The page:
What Trump offers is a fantasy of governance without negotiation, of economic success without policy detail, of a president who does not particularly feel the need to act presidential. It’s a fantasy of politics without politics, for people who just don’t want to think about it too much."


Tuesday, August 04, 2015

Minister's suggestion "inflammatory and misleading"

Thank God for that. Somebody with credentials has set the record straight over Anne Tolley's labeling of a proposed study treating children as if they were "lab rats".

He is professor Tim Dare who produced some earlier ethical analysis on predictive modelling for MSD.

His column, published today in the DomPost is totally scathing of the minister and the political process.

A minister sees a briefing paper with a proposal to test a computer model designed to identify children at risk of maltreatment.  She reacts strongly.
"Not on my watch!" she writes in the margin, "these children are not lab-rats". The study is shelved.
The media obtain the briefing paper, complete with the marginalia, and publicise it.
The Opposition seize on the lab-rats cry and use it in the House against the Minister of Social Development and the ministry.
Should we feel relieved? Have we averted another unfortunate experiment? No.
The minister's reaction, and the media and Opposition response to it should make us feel uneasy.
The problem is not the shelving of the study – though that was a mistake too – rather it is the chilling effect of the knee-jerk and political response to an attempt to produce evidence for important social policy.
Science collided with politics, and politics won.
My letter on the subject was also published on the opposite page. I had asked the DomPost to amend Cabinet paper to briefing paper shortly after submitting but it didn't happen.

Monday, August 03, 2015

"3 (wrong) attitudes towards ageing"

Here's an editorial from the Australian think tank, the Centre for Independent Studies. Not all of it fits into the NZ paradigm but it's useful in some respects:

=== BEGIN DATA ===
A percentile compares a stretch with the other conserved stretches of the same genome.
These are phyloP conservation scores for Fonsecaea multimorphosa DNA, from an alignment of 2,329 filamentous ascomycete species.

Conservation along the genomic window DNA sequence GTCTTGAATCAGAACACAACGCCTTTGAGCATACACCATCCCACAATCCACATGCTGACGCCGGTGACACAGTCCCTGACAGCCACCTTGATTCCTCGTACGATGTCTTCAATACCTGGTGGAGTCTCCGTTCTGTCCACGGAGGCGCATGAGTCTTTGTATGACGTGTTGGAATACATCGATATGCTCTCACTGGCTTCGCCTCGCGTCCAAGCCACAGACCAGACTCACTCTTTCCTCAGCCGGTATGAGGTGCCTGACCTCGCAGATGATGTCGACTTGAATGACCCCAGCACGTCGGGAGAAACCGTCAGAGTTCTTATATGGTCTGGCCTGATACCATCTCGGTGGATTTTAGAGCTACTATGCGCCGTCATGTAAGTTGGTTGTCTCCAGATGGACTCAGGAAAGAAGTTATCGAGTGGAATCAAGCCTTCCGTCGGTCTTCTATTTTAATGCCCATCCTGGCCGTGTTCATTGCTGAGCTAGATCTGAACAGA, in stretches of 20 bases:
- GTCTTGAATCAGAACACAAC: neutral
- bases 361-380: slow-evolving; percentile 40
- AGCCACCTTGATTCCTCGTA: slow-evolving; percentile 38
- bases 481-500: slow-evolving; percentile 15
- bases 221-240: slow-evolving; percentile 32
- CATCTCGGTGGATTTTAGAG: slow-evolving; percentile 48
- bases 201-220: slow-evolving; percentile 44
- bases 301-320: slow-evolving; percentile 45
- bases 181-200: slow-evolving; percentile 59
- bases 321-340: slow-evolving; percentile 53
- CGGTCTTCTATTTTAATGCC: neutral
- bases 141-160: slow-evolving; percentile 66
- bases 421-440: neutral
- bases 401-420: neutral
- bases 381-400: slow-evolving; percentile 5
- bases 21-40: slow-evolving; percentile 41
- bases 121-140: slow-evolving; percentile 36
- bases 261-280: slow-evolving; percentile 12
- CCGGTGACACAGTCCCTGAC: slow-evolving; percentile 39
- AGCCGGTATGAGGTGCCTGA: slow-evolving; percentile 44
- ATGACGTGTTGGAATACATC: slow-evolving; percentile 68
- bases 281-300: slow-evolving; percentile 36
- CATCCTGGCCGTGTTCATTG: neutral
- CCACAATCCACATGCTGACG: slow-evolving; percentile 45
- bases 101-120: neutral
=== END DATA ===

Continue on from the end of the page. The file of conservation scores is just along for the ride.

3 (wrong) attitudes towards ageing

Our population is ageing. This will bring profound economic and fiscal challenges that will require significant changes in government spending. But it will also require us to change our attitudes towards ageing and the aged.

There are three specific attitudes that, if changed, would go far in combating the coming challenge.

Older workers are less valuable

A recent report found more than 50,000 people involuntarily retired in 2011 for job-related reasons. A 2015 survey showed a quarter of Australians over 50 reported experiencing age related discrimination, and one third of managers factored age into their decision making.

The government has responded by introducing incentive payments for hiring older Australians but government incentives aren't always effective in changing people's attitudes, only their behaviour.

It is in everyone's interest for older Australians to stay in the workforce longer. Someone aged 50 today could work for 20 more years, much longer than someone aged 25 is likely to stay in one job.

Retirees are poor, vulnerable and need protecting by government

The stereotypical image of a pensioner is someone struggling to get by in public housing who may occasionally have to eat pet food. However retirees are a very diverse cohort. Some are indeed struggling to get by, marginalised by high costs of living (especially rent) or health concerns.
But this is not all (or even most) pensioners. 75%-80% of pensioners own their home without a mortgage, while around 30% of single pensioners and 50% of couple pensioners have more than $900,000 in net worth.

It is condescending to think of older Australians as helpless. Just because someone has reached retirement age does not automatically mean they need government funding. If retirees can support themselves they should do so before asking for taxpayer help.

I've worked hard and saved, I deserve a pension

Perhaps one of the more pernicious myths in retirement income policy is that the pension is a reward for working hard and paying taxes or part of some grand intergenerational bargain.
It's not. The pension is a safety net for those who can't support themselves.

If taxpayers end up having to pay for your retirement anyway, they don't care if you were careful with your money while others blew theirs. The pension should not be a taxpayer-funded reward for looking after yourself.

Changing attitudes is every bit as important as fiscal reform in combating the challenges of an ageing population

Sunday, August 02, 2015


This is why we have a mislead, resentment-fueled populace - or segment of. Lies.

From Paul Little in the HOS: we have long known the tax burden falls disproportionately on those of limited means, who are also likelier to be poor, as the gap between richest and poorest widens, partly due to measures such as the TPP.

Many poor and even middle income people effectively pay no tax.

and the gap between rich and poor is not widening